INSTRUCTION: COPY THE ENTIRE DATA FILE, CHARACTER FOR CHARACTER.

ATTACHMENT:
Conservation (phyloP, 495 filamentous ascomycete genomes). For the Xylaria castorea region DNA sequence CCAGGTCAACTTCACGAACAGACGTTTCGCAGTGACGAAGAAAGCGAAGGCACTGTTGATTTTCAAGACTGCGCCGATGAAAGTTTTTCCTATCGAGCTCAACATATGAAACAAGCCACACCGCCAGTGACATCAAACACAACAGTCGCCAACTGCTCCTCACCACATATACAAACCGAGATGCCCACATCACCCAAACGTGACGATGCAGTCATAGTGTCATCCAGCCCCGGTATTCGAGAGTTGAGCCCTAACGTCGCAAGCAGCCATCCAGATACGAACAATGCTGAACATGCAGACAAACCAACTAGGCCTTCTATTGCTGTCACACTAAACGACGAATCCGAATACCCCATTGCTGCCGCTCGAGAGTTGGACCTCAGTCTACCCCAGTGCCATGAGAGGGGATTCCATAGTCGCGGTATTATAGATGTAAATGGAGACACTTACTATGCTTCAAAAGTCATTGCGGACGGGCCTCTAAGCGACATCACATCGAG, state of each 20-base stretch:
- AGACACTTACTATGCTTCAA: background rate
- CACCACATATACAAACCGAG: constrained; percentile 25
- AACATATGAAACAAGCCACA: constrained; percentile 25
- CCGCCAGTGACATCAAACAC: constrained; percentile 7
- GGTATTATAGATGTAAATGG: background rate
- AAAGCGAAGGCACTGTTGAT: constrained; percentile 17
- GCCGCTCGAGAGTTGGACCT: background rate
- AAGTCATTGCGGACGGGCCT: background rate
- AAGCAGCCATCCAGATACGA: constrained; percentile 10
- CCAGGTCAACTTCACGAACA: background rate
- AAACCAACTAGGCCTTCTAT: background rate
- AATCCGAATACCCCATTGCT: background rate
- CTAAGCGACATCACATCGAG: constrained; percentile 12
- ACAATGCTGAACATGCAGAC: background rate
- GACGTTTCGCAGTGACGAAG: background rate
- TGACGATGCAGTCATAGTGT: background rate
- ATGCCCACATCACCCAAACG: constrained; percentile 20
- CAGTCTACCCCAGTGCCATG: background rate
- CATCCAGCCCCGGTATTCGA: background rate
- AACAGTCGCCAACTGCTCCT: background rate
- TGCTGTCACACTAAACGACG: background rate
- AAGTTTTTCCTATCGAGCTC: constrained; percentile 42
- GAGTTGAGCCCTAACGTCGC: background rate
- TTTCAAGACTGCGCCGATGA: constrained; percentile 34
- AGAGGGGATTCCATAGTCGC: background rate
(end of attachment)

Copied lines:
Conservation (phyloP, 495 filamentous ascomycete genomes). For the Xylaria castorea region DNA sequence CCAGGTCAACTTCACGAACAGACGTTTCGCAGTGACGAAGAAAGCGAAGGCACTGTTGATTTTCAAGACTGCGCCGATGAAAGTTTTTCCTATCGAGCTCAACATATGAAACAAGCCACACCGCCAGTGACATCAAACACAACAGTCGCCAACTGCTCCTCACCACATATACAAACCGAGATGCCCACATCACCCAAACGTGACGATGCAGTCATAGTGTCATCCAGCCCCGGTATTCGAGAGTTGAGCCCTAACGTCGCAAGCAGCCATCCAGATACGAACAATGCTGAACATGCAGACAAACCAACTAGGCCTTCTATTGCTGTCACACTAAACGACGAATCCGAATACCCCATTGCTGCCGCTCGAGAGTTGGACCTCAGTCTACCCCAGTGCCATGAGAGGGGATTCCATAGTCGCGGTATTATAGATGTAAATGGAGACACTTACTATGCTTCAAAAGTCATTGCGGACGGGCCTCTAAGCGACATCACATCGAG, state of each 20-base stretch:
- AGACACTTACTATGCTTCAA: background rate
- CACCACATATACAAACCGAG: constrained; percentile 25
- AACATATGAAACAAGCCACA: constrained; percentile 25
- CCGCCAGTGACATCAAACAC: constrained; percentile 7
- GGTATTATAGATGTAAATGG: background rate
- AAAGCGAAGGCACTGTTGAT: constrained; percentile 17
- GCCGCTCGAGAGTTGGACCT: background rate
- AAGTCATTGCGGACGGGCCT: background rate
- AAGCAGCCATCCAGATACGA: constrained; percentile 10
- CCAGGTCAACTTCACGAACA: background rate
- AAACCAACTAGGCCTTCTAT: background rate
- AATCCGAATACCCCATTGCT: background rate
- CTAAGCGACATCACATCGAG: constrained; percentile 12
- ACAATGCTGAACATGCAGAC: background rate
- GACGTTTCGCAGTGACGAAG: background rate
- TGACGATGCAGTCATAGTGT: background rate
- ATGCCCACATCACCCAAACG: constrained; percentile 20
- CAGTCTACCCCAGTGCCATG: background rate
- CATCCAGCCCCGGTATTCGA: background rate
- AACAGTCGCCAACTGCTCCT: background rate
- TGCTGTCACACTAAACGACG: background rate
- AAGTTTTTCCTATCGAGCTC: constrained; percentile 42
- GAGTTGAGCCCTAACGTCGC: background rate
- TTTCAAGACTGCGCCGATGA: constrained; percentile 34
- AGAGGGGATTCCATAGTCGC: background rate